Skip to main content
Change & Transformation in customer service

Change & transformation in customer service


Change & transformation in customer service

We catch up with Martin Hill-Wilson, Customer Service and Customer Experience Strategist at the last Customer Contact Expo who touches on some key topics, such as churn management, customer experience and customer hubs.

Churn Management

Martin starts by suggesting that in order to uplift the accuracy of churn propensity models, organisations need to start mixing interaction archives with transaction data. Doing so could bring increase accuracy by around 30%. 

Why is this important? The power of predictive analytics, which are usually based on transactional details and demographics, can help improve an organisation’s understanding of their customers’ behaviour and consequently reduce customer attrition and increase retention. Moreover, through the use of data, organisations can utilise profiles of past customers who have left, and start building profiles to assess customer churn risk factors. 

Customer Experience

Another interesting topic covered by Martin during CCExpo was the relationship between customer experience and compliance in the contact centre. With the automation of compliance becoming mandatory in all contact centres, focus has been shifted towards quality monitoring. Organisations are now able to make customer experience a serious organisational aim for continued success. Customer experience has become a core strategy for protecting and developing brand loyalty with organisations finally engaging in real discussions instead of a right or wrong tick debate.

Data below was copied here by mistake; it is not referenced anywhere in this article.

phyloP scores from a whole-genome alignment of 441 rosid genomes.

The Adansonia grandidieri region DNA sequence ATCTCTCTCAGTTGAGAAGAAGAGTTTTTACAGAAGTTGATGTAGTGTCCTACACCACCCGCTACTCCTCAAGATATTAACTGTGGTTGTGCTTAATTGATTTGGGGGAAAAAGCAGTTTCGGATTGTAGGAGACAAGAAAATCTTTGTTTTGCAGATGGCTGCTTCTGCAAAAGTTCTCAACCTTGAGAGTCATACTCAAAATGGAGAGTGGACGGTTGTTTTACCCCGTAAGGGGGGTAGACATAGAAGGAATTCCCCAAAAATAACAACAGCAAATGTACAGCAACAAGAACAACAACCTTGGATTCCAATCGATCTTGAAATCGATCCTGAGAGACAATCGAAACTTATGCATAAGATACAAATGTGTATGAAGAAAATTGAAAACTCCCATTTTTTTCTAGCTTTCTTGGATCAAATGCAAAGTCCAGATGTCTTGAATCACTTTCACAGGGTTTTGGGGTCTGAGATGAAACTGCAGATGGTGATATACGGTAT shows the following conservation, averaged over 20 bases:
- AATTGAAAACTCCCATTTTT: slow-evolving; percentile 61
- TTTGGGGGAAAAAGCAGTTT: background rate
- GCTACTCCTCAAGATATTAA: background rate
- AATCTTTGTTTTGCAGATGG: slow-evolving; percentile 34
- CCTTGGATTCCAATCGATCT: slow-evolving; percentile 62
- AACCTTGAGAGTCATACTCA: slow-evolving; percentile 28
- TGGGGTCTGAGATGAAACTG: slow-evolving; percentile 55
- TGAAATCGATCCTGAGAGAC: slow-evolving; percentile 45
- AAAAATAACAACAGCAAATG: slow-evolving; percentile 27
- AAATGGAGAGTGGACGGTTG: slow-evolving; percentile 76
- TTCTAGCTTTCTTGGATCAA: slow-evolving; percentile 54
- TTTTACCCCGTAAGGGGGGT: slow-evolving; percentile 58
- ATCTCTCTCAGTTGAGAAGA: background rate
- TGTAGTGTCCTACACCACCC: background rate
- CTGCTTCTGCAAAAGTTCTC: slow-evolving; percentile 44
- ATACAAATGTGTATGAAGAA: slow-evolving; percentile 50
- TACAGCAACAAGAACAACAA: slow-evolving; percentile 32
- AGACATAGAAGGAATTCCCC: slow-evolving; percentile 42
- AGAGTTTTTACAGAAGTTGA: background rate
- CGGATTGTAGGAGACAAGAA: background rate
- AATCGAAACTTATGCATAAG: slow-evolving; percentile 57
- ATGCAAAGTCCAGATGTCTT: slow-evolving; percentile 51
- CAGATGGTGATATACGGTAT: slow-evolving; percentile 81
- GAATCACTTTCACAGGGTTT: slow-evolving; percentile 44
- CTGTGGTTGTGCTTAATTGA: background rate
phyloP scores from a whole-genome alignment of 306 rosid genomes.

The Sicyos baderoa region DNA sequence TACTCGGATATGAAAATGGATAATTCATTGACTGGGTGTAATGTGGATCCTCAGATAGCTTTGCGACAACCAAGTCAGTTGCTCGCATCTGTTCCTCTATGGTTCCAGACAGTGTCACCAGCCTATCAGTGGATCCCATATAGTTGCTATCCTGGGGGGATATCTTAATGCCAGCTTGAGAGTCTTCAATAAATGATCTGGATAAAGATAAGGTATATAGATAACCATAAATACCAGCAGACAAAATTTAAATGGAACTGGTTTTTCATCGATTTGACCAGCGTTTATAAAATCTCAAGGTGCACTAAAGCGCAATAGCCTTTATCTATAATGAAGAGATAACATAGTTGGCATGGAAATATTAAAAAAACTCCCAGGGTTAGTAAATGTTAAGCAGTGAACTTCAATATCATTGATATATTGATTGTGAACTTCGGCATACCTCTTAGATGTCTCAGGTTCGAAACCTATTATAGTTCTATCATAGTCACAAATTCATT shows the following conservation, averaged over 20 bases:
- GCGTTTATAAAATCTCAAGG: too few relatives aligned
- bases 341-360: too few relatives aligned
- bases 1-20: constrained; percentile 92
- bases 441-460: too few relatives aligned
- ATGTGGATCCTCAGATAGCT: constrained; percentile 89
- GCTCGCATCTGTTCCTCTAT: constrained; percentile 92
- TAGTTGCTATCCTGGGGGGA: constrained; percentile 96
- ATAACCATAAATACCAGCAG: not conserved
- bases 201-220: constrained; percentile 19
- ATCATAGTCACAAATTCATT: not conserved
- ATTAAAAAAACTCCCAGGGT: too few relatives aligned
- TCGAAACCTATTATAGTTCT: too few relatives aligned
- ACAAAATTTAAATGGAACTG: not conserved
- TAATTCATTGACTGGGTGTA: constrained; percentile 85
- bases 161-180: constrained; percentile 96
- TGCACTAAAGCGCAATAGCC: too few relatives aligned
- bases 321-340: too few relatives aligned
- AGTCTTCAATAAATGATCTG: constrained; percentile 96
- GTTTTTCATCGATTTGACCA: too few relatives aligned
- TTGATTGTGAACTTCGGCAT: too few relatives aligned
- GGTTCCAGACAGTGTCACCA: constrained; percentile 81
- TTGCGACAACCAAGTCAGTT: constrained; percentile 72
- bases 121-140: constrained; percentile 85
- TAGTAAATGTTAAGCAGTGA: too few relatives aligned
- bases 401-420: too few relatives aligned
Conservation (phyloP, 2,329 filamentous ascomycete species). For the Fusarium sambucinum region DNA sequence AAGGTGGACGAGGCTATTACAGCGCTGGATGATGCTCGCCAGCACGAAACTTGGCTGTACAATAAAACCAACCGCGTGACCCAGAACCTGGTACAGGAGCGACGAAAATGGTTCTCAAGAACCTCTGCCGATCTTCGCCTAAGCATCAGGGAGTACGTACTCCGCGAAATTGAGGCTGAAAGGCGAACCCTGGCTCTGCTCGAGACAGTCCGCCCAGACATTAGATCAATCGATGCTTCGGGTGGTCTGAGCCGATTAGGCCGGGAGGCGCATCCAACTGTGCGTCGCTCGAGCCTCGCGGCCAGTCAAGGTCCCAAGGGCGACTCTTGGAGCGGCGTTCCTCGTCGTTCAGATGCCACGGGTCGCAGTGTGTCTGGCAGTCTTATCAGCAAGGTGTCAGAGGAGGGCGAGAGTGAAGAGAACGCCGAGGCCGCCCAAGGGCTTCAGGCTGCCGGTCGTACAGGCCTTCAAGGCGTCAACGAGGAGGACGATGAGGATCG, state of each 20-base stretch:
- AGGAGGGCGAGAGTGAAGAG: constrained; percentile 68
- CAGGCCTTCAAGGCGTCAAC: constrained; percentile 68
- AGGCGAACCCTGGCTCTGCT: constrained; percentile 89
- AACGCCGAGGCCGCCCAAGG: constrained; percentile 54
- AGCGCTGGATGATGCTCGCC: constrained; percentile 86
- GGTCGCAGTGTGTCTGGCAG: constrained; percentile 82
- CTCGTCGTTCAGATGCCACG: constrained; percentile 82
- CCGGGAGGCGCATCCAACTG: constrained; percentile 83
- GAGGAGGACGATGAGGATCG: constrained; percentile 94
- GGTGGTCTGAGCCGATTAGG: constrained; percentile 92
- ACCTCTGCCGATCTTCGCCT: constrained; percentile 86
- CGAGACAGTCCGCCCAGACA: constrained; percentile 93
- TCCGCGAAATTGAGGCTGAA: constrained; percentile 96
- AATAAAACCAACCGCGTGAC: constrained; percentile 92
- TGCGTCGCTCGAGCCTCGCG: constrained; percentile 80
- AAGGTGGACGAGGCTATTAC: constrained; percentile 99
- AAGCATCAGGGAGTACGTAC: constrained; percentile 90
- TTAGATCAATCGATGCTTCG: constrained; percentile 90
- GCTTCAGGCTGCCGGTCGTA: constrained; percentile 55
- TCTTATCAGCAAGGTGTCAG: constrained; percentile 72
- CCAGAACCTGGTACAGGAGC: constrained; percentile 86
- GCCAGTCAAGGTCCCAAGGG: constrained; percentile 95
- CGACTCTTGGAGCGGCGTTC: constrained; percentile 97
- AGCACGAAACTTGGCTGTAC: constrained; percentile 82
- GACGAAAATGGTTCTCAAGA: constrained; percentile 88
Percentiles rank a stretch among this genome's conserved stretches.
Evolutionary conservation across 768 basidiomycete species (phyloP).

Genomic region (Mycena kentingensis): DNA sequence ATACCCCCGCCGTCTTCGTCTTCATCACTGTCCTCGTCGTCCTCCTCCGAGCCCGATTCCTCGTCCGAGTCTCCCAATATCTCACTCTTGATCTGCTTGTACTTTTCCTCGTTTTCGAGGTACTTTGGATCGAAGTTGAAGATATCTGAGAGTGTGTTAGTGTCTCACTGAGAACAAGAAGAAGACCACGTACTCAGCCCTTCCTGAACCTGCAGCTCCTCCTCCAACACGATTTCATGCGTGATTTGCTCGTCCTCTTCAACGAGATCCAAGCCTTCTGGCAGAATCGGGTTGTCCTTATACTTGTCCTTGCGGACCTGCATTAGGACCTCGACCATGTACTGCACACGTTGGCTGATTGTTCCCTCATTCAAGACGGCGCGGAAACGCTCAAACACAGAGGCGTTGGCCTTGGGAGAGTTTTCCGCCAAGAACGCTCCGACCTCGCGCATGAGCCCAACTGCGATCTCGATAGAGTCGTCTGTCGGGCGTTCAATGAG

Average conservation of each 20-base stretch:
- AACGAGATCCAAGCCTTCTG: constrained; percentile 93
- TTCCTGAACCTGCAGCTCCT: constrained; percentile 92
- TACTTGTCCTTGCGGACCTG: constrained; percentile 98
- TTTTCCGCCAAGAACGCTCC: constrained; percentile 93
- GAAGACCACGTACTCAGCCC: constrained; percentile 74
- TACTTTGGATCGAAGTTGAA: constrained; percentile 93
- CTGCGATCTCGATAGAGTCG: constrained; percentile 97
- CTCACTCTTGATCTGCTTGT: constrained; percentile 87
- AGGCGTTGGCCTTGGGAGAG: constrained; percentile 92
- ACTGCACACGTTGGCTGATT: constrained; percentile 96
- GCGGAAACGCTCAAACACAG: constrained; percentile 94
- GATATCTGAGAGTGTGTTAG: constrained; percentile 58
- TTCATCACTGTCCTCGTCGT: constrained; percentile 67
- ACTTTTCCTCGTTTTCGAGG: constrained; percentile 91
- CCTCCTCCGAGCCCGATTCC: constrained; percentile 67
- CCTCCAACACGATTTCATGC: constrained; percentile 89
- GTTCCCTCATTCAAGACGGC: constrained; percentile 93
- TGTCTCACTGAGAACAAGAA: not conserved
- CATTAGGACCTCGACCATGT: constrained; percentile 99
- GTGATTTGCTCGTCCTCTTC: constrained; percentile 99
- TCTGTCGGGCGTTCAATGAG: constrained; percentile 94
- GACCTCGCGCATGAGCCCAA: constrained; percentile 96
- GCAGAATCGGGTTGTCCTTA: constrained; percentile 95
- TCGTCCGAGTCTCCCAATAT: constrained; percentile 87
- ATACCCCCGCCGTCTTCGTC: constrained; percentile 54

Customer Hub

Customer hubs are bringing it all together! There are many interesting ideas floating around the customer service space; omni-channel, digital, customer experience, multi-channel and low customer effort just to name a few. The difficulty lies in making these concepts work in organisations that are not easily adaptable. Though the concepts might be simple to grasp, implementation can be particularly complicated.  

This is where customer hubs come in to play. Customer hubs align existing investments by encouraging them to function together rather than separately, as so often happens. The implementation of Customer hubs within an organisation, allows people to subscribe to concepts and determine areas that can be implemented in their organisation; with customer experience and engagement sitting at the core of the hub.

For more information on topics discussed, check out Martin’s blog at http://www.brainfoodextra.com/